Economic recovery, migration, populism and Macron. 2017 was a year of challenges and hope that Considering Europe’s team analysed from different perspectives. We gathered some of our pieces and reconstructed the political history of 2017 with an eye on what 2018 will bring.
One of the defining images of the recent political events in Poland came on 24th July, as both the President, Andrzej Duda, and Prime Minister, Beata Szydło, addressed the nation on TV. Viewers of State TV (TVP) would have been forgiven for not realising the President’s live speech had been bypassed to show the Prime Minister’s recorded address first, only to then broadcast Duda’s message.
In the referendum of April 16, 2017, 51.3% of Turkish voters approved of proposed amendments to the constitution, which will diminish checks and balances on executive power. The referendum did not bring Turkey politically closer to the European Union - it worsened a relationship that was already deteriorating. But there was a time when the two shared a common interest in building a closer alliance.
The UK government’s plan for the future customs arrangements and transition period show how little the Trade department knows about trade. Time for the Brexiteers to prepare for a hard border.
Public sentiment toward migrants is rapidly changing in Italy. The Interior Ministry asked NGOs saving migrants off the Libyan coast to sign a code of conduct in order to regulate their activities. Italy is focusing on the wrong problem, and formulating the wrong solutions.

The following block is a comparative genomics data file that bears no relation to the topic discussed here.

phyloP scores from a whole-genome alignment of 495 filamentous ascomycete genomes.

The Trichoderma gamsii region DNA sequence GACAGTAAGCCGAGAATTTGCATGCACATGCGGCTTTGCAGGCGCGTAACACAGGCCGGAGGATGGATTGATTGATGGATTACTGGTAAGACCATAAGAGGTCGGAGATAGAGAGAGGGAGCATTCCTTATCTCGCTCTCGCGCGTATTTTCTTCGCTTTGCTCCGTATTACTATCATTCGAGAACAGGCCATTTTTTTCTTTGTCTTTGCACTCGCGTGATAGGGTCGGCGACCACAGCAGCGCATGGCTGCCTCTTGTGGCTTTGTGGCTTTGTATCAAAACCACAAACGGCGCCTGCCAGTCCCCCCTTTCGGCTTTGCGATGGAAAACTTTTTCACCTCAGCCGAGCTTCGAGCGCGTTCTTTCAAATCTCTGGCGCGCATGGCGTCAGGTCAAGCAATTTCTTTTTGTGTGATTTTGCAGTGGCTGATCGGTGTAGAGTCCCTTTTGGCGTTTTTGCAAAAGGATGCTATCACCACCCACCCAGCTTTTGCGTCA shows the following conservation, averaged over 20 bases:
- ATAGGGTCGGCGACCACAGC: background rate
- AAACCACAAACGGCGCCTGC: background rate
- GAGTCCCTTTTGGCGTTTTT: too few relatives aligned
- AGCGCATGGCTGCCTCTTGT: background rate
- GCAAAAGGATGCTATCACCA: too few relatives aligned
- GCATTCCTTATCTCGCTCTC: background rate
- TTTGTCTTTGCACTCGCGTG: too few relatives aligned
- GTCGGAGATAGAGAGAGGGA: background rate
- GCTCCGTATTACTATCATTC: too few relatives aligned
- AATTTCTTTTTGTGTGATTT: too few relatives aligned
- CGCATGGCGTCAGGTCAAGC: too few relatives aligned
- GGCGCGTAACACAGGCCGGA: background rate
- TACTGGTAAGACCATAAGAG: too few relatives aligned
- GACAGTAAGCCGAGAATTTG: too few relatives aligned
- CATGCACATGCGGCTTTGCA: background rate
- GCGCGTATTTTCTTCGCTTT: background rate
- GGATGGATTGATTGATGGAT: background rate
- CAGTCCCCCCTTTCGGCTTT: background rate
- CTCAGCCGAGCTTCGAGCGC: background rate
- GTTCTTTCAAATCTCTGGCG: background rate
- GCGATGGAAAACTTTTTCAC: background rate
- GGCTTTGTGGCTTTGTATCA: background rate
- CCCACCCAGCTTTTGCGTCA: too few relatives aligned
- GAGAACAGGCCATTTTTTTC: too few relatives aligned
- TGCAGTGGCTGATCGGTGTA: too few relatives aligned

A new protest movement in opposition to the Russian government is gaining momentum. Many media outlets have drawn attention to the participation of Russian youth, particularly teenagers, in recent demonstrations. But how significant are they for contemporary Russian politics?
‘We can’t upset the market’, ‘Brussels decided’, ‘Brexit means Brexit’, ‘Some change is better than no change’. A good politician is pragmatic, does what needs to be done. But we have lost sight of what we believe in, and might lose the EU because of it.
After a number of postponements, the King of Spain’s state visit to the UK finally gets underway on 12 July 2017. Felipe VI is widely expected to raise the delicate matter of Gibraltar. If the history of the small British peninsula is any good indication of its future, it may become a bone of contention … Continue reading The Rocky Road of Gibraltarian Diplomacy
Soft Power could be the key in creating a shared sense of European identity. Popular culture, common European values, politics and, more than anything, effective communication could solve more problems on the continent than any meeting in Brussels. The EU should learn from its opponents and start by telling stories.
The recent outbreak of measles in Italy is another confirmation of how damaging the anti-scientific stance of protest parties can be. A misleading campaign with the motto “vaccinate less, vaccinate better” by the Five Star Movement convinced a worrying number of Italian parents not to follow the doctors’ advice.